• a multi-million-dollar investment via our Ocean Beaches Strategy 2013–2023
  • sand replenishment
  • seawall and groyne construction
  • installation of artificial reefs
  • upgrades to accessibility and infrastructure
  • ongoing cleaning, dredging and facility maintenance.

We continue to work with the following groups to access innovative research, technology, and proven experience:

  • State Government
  • Local Government Association of Queensland (LGAQ)
  • internal and external advisory groups
  • universities and research institutions
  • over 30 coastal councils in Queensland progressing their own coastal hazard adaptation strategies.

Similar work is ongoing across Australia and around the world.

Why do we have a coastal hazard adaption plan?

Anthropogenic sea level rise has the potential to impact on the functionality and durability of essential services and public and private assets. These include:

  • water supply networks and sewerage infrastructure
  • stormwater infrastructure
  • public and private buildings
  • electricity and telecommunication networks
  • roads and pathway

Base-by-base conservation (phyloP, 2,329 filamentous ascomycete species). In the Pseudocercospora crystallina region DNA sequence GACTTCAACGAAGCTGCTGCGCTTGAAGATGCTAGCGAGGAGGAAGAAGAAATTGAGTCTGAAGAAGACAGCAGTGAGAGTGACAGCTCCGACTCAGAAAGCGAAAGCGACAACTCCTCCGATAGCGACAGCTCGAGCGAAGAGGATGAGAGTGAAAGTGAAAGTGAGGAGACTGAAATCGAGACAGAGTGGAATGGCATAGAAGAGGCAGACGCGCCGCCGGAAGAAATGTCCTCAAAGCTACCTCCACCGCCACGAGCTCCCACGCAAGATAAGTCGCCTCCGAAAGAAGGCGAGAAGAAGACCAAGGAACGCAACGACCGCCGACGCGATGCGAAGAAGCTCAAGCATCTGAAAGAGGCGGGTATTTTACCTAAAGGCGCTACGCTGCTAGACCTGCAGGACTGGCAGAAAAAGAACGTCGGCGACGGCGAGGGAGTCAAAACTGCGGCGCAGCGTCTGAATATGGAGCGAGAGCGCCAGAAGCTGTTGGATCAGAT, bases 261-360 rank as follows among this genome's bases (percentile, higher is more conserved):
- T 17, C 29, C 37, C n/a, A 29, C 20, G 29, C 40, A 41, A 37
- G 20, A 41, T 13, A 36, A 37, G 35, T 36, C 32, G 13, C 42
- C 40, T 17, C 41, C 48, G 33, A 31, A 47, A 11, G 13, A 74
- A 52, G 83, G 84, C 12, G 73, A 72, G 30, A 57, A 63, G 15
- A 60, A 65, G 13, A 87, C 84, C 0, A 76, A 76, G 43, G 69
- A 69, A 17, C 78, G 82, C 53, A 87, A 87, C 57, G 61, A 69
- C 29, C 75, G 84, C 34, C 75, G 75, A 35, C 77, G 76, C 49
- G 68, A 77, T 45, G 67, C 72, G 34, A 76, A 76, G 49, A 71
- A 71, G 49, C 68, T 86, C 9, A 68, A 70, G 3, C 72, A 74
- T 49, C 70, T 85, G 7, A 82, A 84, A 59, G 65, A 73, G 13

Extreme weather events and exposure to stronger, more intense storms will also contribute to the deterioration of other valuable assets. Such assets include recreation parks, environmental reserves and open space.

The City already undertakes a strong program of coastal management work. This enables the Gold Coast to absorb the impacts of coastal erosion. Coastal hazard planning enhances the social, economic, environmental and land use planning objectives this program of works supports.

Defending the shoreline will always remain a long-term adaptive measure to address coastal erosion. This includes along our ocean beaches and the immense and complex networks of artificial and natural waterways. The plan however considers other potential adaptive approaches such as:

  • avoid
  • build capacity, or
  • accommodate anticipated future changes.

The plan enhances our ability to identify and explore adaptation options for our city into the future. This will improve our city's resilience up to and beyond the year 2100.

What does this mean for our City Plan?

The CAP was developed based on a City-wide risk assessment, which identifies actions to amend the City Plan to ensure risks are tolerable and acceptable.

The Gold Coast City Plan details the overarching principles that guide land use and development decisions. This includes the consideration of natural hazards such as:

  • coastal erosion
  • storm tide inundation
  • future inundation due to projected sea level rise of 80 centimetres by 2100.

Coastal Adaptation Plan enquiries

Consultation continues with key asset owners and the community. If you would like further information you can email us at ourresilientcity@goldcoast.qld.gov.au.